Glasgow is one of two sites proposed in the £31 million UK Geo-energy Observatories Project led by the Natural Environment Research Council (NERC) – the UK’s main agency for funding environmental sciences – and the British Geological Survey (BGS), the UK’s leading research centre in geoscience.
The focus of the research at the Glasgow Geothermal Energy Research Field Site would be geothermal energy. This major project will provide infrastructure for future research opportunities. A second site is to be based in England.
The Scottish centre will be built in either the ‘Clyde Gateway’ area in the east end of Glasgow or in neighbouring Rutherglen in South Lanarkshire – despite geo-thermal energy being almost totally absent from the Scot-Govt’s draft Scottish Energy Strategy.
The Glasgow Geothermal Energy Research Field Site would be a £9 million project to explore the potential of geothermal energy for the benefit of local communities, as well as offering the opportunity for other areas of innovation and research into the subsurface.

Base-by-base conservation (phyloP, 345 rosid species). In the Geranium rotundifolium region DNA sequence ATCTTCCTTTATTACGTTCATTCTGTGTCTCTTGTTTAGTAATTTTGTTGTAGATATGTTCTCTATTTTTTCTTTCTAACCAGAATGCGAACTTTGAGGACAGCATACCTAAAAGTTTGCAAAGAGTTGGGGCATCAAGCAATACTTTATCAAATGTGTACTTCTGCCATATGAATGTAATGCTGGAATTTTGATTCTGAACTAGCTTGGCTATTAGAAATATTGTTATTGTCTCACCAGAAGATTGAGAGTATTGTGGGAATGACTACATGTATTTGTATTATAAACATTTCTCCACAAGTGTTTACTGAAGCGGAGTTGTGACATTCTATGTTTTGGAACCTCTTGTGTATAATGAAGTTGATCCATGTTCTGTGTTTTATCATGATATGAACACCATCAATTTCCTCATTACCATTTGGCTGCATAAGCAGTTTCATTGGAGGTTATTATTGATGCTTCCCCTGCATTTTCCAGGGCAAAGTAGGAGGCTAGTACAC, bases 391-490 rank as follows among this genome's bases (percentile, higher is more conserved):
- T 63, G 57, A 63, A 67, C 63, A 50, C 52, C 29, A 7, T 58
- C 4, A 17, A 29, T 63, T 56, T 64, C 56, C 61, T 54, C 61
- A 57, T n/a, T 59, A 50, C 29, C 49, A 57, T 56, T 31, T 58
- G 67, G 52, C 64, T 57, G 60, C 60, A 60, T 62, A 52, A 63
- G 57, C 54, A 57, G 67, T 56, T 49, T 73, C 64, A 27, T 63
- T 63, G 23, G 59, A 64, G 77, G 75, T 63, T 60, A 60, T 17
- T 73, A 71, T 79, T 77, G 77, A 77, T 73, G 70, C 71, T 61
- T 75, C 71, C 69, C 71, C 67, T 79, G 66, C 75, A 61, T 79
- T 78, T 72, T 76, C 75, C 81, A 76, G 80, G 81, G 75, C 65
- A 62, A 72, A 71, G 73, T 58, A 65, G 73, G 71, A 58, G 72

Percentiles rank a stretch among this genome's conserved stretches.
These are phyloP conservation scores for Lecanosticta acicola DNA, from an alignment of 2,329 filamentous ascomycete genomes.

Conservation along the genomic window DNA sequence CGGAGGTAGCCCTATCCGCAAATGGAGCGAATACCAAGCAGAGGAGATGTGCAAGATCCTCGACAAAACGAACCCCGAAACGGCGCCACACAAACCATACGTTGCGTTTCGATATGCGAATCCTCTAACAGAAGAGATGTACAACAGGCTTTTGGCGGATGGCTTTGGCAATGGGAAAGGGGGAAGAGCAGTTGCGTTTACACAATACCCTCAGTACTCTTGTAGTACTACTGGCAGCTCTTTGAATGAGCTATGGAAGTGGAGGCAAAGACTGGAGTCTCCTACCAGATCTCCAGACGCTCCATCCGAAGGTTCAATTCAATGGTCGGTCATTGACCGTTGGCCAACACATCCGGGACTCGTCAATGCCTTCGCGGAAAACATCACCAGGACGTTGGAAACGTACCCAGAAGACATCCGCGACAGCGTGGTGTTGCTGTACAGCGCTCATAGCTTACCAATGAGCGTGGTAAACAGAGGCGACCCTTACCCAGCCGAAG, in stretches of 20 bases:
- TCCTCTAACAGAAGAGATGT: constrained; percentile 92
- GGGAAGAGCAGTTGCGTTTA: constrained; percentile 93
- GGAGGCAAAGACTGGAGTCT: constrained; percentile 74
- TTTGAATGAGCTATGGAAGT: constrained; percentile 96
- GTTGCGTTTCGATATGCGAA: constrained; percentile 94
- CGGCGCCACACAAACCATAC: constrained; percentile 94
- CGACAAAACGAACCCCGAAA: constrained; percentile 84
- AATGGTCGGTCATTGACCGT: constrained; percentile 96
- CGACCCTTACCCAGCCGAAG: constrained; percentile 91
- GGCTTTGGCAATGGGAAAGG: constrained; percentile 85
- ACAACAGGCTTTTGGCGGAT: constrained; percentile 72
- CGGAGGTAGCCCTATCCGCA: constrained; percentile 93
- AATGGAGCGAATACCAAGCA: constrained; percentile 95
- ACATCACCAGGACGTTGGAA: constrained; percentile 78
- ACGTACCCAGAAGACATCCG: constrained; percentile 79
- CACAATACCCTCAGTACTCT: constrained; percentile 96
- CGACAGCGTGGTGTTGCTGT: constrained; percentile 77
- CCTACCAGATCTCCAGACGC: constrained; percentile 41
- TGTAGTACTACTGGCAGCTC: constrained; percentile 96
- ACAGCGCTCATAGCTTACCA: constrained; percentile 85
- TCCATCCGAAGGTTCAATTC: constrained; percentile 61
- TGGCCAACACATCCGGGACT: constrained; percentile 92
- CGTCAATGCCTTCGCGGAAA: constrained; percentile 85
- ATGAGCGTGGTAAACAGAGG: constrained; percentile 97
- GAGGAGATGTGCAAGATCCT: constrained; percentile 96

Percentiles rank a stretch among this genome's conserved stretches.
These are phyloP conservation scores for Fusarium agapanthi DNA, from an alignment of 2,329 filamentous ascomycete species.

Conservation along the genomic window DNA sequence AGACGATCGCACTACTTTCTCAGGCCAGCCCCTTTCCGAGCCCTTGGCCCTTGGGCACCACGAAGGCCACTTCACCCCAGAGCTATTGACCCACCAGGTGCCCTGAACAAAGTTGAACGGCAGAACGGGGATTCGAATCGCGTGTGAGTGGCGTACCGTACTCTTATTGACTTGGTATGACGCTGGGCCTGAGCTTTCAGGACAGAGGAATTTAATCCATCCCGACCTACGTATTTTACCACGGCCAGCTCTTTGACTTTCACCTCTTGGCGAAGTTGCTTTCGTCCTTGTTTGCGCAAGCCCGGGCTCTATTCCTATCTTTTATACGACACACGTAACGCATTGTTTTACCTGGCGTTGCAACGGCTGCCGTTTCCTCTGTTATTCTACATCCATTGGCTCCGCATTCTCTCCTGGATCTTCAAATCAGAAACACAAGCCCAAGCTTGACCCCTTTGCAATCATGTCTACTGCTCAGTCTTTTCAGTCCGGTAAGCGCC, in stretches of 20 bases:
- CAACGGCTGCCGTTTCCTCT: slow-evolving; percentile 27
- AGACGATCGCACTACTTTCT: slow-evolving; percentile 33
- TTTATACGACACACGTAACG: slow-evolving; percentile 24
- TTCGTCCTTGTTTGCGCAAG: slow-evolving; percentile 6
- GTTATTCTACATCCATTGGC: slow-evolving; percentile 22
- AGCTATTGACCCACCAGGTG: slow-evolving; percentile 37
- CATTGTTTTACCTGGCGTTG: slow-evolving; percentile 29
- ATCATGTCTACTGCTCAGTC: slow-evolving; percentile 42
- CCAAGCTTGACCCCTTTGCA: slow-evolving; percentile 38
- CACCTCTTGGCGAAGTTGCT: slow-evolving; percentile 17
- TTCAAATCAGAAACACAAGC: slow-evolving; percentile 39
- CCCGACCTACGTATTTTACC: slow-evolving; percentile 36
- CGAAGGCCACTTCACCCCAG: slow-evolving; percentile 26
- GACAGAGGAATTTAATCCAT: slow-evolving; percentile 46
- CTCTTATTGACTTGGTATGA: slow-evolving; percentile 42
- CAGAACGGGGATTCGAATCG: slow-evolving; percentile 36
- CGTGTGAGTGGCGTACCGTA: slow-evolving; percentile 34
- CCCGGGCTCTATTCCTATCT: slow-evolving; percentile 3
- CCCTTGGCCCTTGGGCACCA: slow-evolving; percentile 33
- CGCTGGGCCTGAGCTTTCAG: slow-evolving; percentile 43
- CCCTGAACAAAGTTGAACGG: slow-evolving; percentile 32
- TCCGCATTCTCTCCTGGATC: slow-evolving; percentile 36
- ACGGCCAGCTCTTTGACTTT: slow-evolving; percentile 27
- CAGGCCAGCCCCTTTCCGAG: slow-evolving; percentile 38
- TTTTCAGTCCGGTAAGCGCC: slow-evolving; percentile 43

The project aims to create an opportunity for research in relation to the geothermal energy potential of the warm waters in the large expanse of disused coal mines under Glasgow. It may be possible to use that water for geothermal energy to heat homes and businesses.
The field site proposed for the Clyde Gateway area would comprise of a number of boreholes of various depths to create the opportunity to research the area’s geology and underground water systems. Measurements would be taken from boreholes, such as temperature, water movement and water chemistry, and the data will be monitored and assessed in the coming years.
Professor John Luddon, Executive Director, British Geological Survey, said: “This has the potential to be a world-class research site, attracting globally-leading scientists and engineers, building on Glasgow’s history as a trailblazing city of science.
“Realising the potential of geothermal energy in Clyde Gateway may create opportunities for the UK to lead the way in providing safe and sustainable energy for former mining communities around the world.”
To find out more about the proposed Glasgow Geothermal Energy Research Field Site, visit the BGS at The Legacy Hub, Dalmarnock, Glasgow on Tuesday 5 September 2017 between 14:00 and 20:00.
To find out more about the UK Geoenergy Observatories Project and environmental science that NERC funds, visit nerc.ac.uk and join us at the NERC showcase; UnEarthed. Explore the world at your feet.
The showcase will be a free event for all at the Dynamic Earth centre in Edinburgh from 17-20 November 2017. See unearthed.nerc.ac.uk for more details.
15 Aug 2017